Landside, MSP closed the top levels of its parking lots because the space isn’t needed while traffic is light. Crews only plow the top levels when there is a concern about weight load.

Shift beginnings and ends are now staggered to facilitate social distancing. The new strategy is particularly helpful during significant events that require a full-crew callout, because more people require more coordination. “We try to get our teams in about an hour before it starts snowing, but we don’t want all of them coming in at the same time, so we stagger the times that each pod enters the facility,” Rudolph comments.

The airport still provides catered meals to crews working long shifts during extended snow events. But instead of using self-serve buffets as in pre-pandemic times, MSP distributes individual boxed meals. Conference center staff employed by the Metropolitan Airports Commission prepare and deliver the meals, which provides cost savings to the department.

Lasting Effects

Some changes airports have made to protect workers during the coronavirus crisis will have lasting effects. For instance, upgrades to heating, venting and air-conditioning systems will continue improving air quality long after the pandemic is over. Thoroughly cleaning maintenance vehicles between shifts makes long-term sense, especially during cold and flu seasons. Rudolph and Braley both plan to make some of their recent changes permanent. 

Rudolph notes that many workers at MSP have expressed gratitude for the airport’s investment in helping them stay as healthy as possible.

Braley, who serves as president of the Northeast Chapter of AAAE, fosters communication among the chapter’s 500+ members to share helpful insights on maintaining safe environments for airfield and landside maintenance workers. During the pandemic, the chapter increased its quarterly meetings to monthly virtual summits. Members listen/watch presentations from specialists, and share what’s working and what isn’t at their particular airports.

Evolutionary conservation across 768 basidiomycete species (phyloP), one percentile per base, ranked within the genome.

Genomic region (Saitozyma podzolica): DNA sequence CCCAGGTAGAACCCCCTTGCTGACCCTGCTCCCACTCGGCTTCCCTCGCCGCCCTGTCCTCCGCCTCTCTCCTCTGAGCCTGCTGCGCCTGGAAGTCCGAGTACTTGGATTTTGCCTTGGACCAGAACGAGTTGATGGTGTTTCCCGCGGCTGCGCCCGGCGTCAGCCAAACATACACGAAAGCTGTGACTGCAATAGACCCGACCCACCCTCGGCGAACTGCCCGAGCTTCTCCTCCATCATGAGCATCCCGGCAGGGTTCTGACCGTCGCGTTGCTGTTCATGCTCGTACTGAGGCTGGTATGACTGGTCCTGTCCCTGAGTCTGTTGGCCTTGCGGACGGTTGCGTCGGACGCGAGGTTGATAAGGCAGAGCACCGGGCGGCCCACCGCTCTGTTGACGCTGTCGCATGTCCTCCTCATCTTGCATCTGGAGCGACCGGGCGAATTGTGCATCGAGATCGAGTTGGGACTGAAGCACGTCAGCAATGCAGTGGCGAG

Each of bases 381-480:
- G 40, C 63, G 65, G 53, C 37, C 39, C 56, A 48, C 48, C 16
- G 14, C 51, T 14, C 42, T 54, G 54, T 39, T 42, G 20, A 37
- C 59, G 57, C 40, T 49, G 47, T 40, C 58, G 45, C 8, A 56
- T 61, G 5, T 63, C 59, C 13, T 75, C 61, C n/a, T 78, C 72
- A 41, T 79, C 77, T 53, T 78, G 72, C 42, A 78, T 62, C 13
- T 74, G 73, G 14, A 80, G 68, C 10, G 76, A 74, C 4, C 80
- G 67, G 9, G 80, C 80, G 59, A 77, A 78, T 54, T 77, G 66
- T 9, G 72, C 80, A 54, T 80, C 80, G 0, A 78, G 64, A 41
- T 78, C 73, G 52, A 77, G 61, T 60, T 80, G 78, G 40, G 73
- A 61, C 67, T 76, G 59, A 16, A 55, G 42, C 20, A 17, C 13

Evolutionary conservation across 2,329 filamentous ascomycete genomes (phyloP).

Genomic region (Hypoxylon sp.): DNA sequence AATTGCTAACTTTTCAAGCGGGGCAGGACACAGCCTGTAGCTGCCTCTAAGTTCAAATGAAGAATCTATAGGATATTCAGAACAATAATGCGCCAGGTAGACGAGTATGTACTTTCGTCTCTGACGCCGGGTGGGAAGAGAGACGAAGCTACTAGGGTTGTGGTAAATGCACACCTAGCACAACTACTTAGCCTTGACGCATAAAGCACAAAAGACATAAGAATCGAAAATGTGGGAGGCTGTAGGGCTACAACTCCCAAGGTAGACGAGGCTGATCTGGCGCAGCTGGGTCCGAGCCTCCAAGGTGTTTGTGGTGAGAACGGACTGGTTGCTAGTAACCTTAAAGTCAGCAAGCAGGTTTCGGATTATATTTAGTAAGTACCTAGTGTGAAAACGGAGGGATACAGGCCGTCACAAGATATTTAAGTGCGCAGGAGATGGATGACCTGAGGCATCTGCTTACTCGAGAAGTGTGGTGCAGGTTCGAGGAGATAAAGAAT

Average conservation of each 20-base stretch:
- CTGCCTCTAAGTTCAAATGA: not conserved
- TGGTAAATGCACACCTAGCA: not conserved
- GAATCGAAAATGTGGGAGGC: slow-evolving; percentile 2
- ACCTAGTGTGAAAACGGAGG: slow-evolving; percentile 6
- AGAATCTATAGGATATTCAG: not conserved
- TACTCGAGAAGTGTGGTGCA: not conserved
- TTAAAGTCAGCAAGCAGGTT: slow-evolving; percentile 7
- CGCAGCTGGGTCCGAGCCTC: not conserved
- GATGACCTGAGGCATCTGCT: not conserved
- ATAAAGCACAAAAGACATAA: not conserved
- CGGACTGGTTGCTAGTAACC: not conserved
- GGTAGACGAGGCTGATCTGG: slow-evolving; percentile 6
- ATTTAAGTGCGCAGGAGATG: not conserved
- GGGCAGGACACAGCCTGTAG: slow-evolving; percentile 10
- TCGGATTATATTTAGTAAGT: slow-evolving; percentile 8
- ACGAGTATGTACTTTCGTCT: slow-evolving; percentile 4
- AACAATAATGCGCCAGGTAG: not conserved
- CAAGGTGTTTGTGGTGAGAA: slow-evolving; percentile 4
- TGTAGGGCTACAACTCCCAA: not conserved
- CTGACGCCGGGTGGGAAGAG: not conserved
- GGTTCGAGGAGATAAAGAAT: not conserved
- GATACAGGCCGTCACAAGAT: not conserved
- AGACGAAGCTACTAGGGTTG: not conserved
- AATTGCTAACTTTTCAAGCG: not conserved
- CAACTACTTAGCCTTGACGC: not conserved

For Braley, it’s all about keeping the airport operating. Founded in 1927, MHT takes pride in having never closed due to weather. Braley has been at the airport for 27 years, and has headed winter operations for 26.

As this winter neared, Braley and other airport executives factored in pandemic-related health risks to employees when discussing flights that don’t generate significant revenue for
the airport.

“We made a promise that we were going to stay open and operational to the extent we could—to achieve an airport condition that is no worse than wet as expeditiously as possible,” he explains. “When it comes to getting this industry back on its feet, anything we’re learning at Manchester we are sharing. At the end of the day, airports are designed to stay safe and operational regardless.”

A New Tool To Keep Maintenance Vehicles Safe

Ever since researchers found ultraviolet-C (UVC) radiation to be effective killing the coronavirus that causes COVID-19, many hospitals, hotels and other organizations have added it to their disinfecting routines.* Airlines began using UVC lamps last year to clean their airplane cabins, and several airports have invested in them for their terminals.

But UVC technology was initially not available in a compact unit for use in tight spaces such as vehicles. That frustrated Ben and Sam McKeown, brothers who work for Team Eagle Ltd., a Canadian-based dealer of snow removal equipment and software for airfield management and maintenance. So the McKeown boys started contacting UV companies to learn more about the technology.